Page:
Kickstart: Congress takes on pellet pollution. You shouldn't be surprised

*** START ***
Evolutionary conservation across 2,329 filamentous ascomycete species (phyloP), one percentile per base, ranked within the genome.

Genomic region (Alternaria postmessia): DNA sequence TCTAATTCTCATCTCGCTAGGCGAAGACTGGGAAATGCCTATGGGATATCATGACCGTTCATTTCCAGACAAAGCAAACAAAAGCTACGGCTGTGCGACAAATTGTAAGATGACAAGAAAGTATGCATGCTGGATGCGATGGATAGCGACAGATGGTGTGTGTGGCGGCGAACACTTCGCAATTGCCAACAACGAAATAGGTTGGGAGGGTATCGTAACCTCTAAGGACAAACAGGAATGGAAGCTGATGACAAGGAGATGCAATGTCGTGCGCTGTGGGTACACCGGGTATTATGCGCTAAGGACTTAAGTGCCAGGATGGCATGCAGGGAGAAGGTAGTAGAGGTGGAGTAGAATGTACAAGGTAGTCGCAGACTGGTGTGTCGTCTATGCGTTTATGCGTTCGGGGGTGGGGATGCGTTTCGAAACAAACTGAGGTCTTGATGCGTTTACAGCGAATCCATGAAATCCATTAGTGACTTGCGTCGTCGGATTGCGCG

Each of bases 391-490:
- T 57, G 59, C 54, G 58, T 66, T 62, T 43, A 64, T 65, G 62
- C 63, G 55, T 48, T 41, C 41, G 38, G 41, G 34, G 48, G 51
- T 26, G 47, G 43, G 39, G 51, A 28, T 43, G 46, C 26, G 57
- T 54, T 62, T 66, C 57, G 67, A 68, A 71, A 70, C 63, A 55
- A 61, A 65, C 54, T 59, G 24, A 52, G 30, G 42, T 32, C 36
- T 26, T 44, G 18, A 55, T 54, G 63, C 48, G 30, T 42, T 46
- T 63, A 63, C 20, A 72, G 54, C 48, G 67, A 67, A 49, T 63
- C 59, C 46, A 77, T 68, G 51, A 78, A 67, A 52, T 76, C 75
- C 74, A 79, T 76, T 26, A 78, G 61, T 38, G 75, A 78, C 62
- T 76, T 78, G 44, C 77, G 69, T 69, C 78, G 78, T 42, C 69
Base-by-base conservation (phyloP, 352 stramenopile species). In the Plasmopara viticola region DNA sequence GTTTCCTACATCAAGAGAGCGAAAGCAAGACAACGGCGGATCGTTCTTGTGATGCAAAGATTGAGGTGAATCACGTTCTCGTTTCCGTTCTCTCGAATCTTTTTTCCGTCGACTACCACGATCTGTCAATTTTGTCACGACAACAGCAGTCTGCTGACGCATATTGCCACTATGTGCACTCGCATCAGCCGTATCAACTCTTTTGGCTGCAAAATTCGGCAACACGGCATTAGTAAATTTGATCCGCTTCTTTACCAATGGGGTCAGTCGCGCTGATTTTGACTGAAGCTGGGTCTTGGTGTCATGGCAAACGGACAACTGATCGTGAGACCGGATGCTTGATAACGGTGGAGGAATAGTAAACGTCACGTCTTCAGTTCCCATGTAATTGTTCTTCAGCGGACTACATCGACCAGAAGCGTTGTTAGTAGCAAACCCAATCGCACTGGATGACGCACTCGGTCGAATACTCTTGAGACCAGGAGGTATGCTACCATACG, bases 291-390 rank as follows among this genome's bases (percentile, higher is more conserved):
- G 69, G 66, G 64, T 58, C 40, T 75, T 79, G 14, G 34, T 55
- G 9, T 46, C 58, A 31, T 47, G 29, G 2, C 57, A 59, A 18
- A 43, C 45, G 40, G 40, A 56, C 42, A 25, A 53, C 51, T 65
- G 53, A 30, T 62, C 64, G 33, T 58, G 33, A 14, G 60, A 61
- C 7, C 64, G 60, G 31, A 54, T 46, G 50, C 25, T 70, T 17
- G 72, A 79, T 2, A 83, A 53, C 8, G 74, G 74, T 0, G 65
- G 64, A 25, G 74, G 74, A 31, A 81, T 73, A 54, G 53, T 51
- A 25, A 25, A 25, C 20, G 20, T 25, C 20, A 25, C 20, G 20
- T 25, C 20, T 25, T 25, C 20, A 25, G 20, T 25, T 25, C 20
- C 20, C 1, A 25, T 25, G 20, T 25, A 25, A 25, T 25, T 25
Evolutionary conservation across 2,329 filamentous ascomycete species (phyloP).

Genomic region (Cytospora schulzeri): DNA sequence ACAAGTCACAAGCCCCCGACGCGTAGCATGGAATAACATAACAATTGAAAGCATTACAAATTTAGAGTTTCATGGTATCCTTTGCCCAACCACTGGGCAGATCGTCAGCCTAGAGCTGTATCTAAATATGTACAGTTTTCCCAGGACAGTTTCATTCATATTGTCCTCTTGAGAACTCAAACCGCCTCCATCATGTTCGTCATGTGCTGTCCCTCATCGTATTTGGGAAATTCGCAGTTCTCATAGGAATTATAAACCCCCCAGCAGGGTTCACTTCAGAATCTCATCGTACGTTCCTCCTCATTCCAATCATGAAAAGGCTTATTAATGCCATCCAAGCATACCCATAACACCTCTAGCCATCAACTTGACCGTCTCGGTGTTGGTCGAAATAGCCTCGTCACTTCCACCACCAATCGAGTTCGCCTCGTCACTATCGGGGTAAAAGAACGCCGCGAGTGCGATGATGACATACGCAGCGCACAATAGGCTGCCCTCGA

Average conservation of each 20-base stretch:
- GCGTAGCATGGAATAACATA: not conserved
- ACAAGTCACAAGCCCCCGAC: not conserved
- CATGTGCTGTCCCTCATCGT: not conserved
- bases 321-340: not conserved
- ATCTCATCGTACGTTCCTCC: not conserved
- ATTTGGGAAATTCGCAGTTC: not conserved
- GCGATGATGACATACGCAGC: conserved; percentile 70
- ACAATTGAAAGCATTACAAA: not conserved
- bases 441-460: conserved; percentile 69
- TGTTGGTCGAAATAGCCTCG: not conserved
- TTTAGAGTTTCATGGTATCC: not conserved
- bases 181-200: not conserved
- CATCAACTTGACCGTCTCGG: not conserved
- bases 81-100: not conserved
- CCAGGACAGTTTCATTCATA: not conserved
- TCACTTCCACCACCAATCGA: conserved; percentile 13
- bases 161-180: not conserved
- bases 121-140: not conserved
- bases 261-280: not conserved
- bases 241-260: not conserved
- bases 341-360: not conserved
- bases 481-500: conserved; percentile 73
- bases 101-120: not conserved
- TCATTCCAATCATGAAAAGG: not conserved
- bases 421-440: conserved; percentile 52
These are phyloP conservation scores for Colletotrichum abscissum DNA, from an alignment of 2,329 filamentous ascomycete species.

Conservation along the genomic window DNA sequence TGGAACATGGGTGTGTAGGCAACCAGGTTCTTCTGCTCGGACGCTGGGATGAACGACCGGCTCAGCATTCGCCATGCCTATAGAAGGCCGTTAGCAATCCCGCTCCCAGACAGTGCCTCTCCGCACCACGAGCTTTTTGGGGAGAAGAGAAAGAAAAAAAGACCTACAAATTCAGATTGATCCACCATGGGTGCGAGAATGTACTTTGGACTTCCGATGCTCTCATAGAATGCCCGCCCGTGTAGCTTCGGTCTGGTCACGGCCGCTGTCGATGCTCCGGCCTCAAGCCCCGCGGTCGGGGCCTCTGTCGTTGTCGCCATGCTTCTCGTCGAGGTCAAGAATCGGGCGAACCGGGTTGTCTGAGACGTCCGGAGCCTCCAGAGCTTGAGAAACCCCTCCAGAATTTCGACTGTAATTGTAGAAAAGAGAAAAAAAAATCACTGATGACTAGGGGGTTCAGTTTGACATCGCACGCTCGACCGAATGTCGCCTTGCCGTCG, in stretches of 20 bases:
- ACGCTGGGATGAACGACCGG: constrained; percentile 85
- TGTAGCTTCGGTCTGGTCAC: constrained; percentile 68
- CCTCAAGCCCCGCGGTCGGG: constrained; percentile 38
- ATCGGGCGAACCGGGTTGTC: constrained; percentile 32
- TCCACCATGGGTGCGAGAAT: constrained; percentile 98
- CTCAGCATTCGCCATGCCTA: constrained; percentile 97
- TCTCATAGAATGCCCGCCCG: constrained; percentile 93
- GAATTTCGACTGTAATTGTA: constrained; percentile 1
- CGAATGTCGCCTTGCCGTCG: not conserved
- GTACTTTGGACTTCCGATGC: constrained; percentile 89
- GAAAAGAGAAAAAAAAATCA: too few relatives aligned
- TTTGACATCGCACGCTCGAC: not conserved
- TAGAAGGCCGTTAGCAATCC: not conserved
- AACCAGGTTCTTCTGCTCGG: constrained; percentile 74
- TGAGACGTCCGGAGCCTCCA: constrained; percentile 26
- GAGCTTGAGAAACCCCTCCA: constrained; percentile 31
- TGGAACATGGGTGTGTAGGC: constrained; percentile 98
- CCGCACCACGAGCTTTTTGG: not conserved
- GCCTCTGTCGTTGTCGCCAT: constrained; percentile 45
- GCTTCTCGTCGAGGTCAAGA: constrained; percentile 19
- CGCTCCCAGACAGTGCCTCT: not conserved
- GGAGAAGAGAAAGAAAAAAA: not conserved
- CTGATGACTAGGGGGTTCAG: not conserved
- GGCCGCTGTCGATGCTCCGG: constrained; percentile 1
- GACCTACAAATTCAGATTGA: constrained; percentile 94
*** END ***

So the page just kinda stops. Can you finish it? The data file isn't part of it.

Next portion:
The plastics industry has been a target of an increasing number of government actions in the U.S., laws that go beyond banning bags or straws.Two states on opposite sides of the country — — are moving forward with bills to add extended producer responsibility fees to companies in the packaging sector. And now the U.S. House of Representatives has added language into a massive bill that would that escape from plants or shipping operations.In each case, industry groups maintain that the industry should have more input into regulations and note that Operation Clean Sweep has been working for 30 years to eliminate pellet pollution.But here’s the thing: Voluntary measures haven’t worked. The amount of Plastic pollution has only increased. Blaming it on the public — saying that people fail to dispose of packaging properly — doesn’t actually move the needle forward in terms of sustainability, especially when industry leaders note a lack of infrstructure for recycling. Citing increased costs to manufacturers for work to mitigate the potential for pellet spills fails to recognize the costs involved in cleaning up waterways and beaches.Obviously, these proposed laws can and should receive industry input to create a viable improvement that both companies and the public at large can actually live with. But the industry has had decades, literally, to show it can improve things on its own. Don’t be surprised that local, state and federal governments are stepping forward with their own ideas now. Purple Innovation Inc., the company that makes the purple mattress sold directly to consumers, is adding on to a plant in Georgia it just opened.The company will in production, fulfillment, customer response and other areas in McDonough, Gov. Brian Kemp’s office announced. Those jobs will established there in mid-2020.Purple, which uses its own proprietary “hyper elastic polymer” along with foam and other materials, also has two factories in Utah, where it currently has a total of 670,000 square feet of manufacturing at sites in Alpine and Grantsville.The expansion will include a customer center, set to open in the spring of 2022, and additional “Mattress Max Machines” — its proprietary manufacturing equipment — to increase capacity.  French sports equipment maker Decathlon and plastics distributor Albis have joined forces to bring a to the market.The net’s base is made using recycled high density polythylene from LyondellBasell’s CirculenRecover line.The net met all quality requirements and also can be sold at a competitive price, Decathlon said.”We have already shown several times that plastic waste is a valuable resource,” said Anne Le Duc, material manager for Decathlon. “We are also working with developers to ensure that the plastic article can be recycled over and over again.” Do you have an opinion about this story? Do you have some thoughts you’d like to share with our readers? Plastics News would love to hear from you. Email your letter to Editor at Staying current is easy with Plastics News delivered straight to your inbox, free of charge. Subscribe to Plastics News Plastics News covers the business of the global plastics industry. We report news, gather data and deliver timely information that provides our readers with a competitive advantage.Customer Service:

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